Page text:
The official ePUB logo has been announced. According to their web page the IDPF received 203 entries from 18 different countries, and the contest was won by Ralph Burkhardt from Stuttgart, Germany.
Of course, as a lawyer who has had a fair amount to do with trademarks and intellectual property, I can tell you that this is a fairly meaningless exercise. Unless the IDPF decides to enforce a set of standards on people using ePUB, and then only license those who follow the standard, and then police the standard, the logo has no teeth at all. For example, look at the situation with incompatible modes of DRM using the ePUB name, or the fact that the IDPF pretty much said that they won’t enforce standards on the software that goes into ebook readers. Unless they do these things one “form” of ePUB will continue to be incompatible with another “form” of ePUB or one reader will be able to read ePUB and another will carry the ePUB logo but not be able to read it completely.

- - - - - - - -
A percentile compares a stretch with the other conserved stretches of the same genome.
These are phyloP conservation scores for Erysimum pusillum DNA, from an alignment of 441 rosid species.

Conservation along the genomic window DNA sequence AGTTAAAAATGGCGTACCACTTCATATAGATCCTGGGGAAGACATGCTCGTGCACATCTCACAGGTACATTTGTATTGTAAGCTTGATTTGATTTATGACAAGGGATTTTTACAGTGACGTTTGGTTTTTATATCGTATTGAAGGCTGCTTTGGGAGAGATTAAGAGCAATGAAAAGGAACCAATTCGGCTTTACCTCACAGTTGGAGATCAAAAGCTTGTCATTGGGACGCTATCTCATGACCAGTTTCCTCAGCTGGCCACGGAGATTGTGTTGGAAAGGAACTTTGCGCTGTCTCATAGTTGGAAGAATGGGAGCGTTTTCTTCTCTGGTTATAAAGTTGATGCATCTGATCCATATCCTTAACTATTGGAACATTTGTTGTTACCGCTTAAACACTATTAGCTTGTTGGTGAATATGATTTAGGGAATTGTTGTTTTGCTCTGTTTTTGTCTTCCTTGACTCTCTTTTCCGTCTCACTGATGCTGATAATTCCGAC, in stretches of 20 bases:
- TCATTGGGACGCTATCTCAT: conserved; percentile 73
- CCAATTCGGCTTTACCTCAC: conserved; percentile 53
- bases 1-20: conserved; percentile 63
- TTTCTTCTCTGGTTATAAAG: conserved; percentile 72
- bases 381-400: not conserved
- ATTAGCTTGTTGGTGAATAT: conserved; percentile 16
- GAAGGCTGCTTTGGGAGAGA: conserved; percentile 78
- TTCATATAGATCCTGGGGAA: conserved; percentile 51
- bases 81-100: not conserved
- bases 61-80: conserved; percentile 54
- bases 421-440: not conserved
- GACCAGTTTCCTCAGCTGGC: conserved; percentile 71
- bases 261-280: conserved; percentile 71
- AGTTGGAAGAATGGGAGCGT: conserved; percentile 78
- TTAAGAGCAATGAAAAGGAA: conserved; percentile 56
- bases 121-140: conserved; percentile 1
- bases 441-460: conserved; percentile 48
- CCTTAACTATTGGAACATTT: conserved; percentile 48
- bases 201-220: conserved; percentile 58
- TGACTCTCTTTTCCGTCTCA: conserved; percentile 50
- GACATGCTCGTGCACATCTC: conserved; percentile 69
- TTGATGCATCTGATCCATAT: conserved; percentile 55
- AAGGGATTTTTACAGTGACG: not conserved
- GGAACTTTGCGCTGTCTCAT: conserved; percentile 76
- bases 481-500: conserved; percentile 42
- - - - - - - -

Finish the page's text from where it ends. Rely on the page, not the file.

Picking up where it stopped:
As a matter of fact, unless they do enforce such standards – since ePUB is a standards based thing – they may very well end up diluting the mark and losing it completely.
I just noticed something. They are calling it a “logo” on their site, not a trademark. Maybe they don’t intend to trademark it at all. If that’s the case then it becomes even weaker.